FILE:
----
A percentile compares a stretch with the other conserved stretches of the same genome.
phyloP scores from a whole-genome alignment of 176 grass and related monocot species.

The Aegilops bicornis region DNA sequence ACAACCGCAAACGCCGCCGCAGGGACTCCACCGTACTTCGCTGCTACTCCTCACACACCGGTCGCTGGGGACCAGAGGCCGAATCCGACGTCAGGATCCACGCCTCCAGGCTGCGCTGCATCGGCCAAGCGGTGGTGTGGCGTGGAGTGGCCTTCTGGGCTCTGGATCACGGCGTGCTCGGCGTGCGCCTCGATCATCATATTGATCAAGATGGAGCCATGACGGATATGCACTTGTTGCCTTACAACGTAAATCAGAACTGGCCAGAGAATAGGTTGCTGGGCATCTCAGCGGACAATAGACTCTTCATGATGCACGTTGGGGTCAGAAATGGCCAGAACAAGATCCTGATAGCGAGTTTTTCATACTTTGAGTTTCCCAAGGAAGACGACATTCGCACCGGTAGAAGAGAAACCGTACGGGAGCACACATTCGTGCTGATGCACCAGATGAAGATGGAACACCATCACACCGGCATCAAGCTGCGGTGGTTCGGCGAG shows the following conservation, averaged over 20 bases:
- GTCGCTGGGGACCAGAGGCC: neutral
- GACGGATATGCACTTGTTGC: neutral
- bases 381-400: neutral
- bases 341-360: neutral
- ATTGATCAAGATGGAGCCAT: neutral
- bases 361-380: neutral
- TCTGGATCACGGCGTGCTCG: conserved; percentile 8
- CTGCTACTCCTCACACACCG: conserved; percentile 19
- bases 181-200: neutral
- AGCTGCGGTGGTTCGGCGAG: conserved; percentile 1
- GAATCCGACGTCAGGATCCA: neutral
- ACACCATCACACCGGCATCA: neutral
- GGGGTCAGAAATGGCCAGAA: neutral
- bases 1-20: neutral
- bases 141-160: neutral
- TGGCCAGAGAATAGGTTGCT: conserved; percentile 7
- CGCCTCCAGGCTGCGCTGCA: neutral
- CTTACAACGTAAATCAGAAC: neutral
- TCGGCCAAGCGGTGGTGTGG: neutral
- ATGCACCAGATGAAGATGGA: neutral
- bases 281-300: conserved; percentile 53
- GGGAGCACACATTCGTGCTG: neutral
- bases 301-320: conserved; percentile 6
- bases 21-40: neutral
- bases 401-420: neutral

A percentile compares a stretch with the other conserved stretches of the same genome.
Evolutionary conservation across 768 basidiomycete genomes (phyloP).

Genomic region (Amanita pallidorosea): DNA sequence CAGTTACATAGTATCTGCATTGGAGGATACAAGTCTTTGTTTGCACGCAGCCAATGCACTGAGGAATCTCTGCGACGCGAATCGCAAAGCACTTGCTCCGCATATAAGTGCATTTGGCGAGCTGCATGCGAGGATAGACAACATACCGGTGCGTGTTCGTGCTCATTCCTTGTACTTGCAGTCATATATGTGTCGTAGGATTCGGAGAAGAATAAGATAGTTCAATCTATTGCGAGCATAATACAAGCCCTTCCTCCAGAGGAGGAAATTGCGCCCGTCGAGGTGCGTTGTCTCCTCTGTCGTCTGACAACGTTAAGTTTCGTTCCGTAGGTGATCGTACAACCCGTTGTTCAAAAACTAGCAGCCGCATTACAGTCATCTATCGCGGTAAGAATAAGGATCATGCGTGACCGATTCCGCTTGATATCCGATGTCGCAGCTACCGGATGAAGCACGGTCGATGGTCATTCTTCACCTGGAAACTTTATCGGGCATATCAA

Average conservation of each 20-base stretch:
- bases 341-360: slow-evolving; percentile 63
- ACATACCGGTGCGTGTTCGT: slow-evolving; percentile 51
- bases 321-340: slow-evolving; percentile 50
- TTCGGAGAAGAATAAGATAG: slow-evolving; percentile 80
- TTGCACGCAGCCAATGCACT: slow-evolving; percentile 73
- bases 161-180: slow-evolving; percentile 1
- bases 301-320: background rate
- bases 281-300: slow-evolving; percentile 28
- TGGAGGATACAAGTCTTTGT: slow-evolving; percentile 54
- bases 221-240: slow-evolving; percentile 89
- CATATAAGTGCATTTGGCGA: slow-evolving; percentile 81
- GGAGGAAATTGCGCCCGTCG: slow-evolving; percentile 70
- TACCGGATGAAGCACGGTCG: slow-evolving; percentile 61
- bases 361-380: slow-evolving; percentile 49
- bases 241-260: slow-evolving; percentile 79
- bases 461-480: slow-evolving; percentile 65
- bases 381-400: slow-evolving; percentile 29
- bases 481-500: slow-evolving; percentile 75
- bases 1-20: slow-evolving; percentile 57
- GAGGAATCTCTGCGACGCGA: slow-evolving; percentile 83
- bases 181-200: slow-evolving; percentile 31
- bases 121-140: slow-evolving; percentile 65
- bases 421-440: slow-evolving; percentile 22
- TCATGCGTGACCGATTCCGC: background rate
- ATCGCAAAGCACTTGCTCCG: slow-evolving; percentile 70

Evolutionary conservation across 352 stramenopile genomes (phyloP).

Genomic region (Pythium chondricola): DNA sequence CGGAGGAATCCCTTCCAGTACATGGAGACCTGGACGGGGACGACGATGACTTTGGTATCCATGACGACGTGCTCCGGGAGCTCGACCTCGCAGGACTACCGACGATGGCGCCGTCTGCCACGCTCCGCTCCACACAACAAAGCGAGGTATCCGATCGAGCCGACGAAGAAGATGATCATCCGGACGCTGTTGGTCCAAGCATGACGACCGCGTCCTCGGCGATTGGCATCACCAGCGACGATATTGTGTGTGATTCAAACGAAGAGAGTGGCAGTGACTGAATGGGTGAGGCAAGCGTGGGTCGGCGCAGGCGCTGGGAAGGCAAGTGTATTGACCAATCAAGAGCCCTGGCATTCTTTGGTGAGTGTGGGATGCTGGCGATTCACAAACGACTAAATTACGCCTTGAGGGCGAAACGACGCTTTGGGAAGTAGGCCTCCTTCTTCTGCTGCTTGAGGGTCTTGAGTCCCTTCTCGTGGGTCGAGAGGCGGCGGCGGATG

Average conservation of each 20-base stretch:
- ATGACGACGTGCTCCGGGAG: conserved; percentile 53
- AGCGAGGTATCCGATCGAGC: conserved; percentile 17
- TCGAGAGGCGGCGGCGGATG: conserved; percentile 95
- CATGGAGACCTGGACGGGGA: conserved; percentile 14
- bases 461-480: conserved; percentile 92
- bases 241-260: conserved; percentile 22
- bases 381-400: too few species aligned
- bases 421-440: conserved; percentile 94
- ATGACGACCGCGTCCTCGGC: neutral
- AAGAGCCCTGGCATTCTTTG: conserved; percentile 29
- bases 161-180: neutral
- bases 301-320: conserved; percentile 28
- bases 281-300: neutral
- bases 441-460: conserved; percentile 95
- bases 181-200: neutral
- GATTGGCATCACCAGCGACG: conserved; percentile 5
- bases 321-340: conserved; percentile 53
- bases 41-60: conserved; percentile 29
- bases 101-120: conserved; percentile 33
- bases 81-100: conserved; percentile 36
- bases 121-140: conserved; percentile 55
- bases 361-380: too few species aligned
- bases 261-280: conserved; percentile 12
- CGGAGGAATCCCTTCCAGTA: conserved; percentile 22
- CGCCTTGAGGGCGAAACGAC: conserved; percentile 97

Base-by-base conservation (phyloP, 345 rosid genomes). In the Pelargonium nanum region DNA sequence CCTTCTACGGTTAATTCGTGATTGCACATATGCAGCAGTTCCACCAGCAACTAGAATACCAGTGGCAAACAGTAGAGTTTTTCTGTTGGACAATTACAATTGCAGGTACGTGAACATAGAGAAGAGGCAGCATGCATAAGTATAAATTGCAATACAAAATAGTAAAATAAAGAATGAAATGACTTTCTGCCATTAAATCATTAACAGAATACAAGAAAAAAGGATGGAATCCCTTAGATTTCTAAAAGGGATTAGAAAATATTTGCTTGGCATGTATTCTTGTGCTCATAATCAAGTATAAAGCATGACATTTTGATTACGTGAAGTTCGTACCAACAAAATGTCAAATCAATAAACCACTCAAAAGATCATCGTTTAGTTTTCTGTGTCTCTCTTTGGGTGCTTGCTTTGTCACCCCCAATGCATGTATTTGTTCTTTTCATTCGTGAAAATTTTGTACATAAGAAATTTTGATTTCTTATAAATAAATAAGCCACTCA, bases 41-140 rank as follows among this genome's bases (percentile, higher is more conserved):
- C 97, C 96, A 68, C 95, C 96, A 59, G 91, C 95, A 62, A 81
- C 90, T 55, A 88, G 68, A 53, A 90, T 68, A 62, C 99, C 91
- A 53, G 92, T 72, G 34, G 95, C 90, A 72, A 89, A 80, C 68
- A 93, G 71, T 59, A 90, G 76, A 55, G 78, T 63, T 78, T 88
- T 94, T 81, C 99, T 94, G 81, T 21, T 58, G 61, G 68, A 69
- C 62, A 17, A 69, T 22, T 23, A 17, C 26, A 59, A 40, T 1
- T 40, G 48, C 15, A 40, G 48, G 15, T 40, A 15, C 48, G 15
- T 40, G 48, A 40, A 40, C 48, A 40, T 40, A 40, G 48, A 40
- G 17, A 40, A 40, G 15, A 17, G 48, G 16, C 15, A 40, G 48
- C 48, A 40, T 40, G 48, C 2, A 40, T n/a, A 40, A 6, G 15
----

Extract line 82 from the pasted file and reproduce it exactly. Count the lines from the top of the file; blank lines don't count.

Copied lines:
- bases 361-380: too few species aligned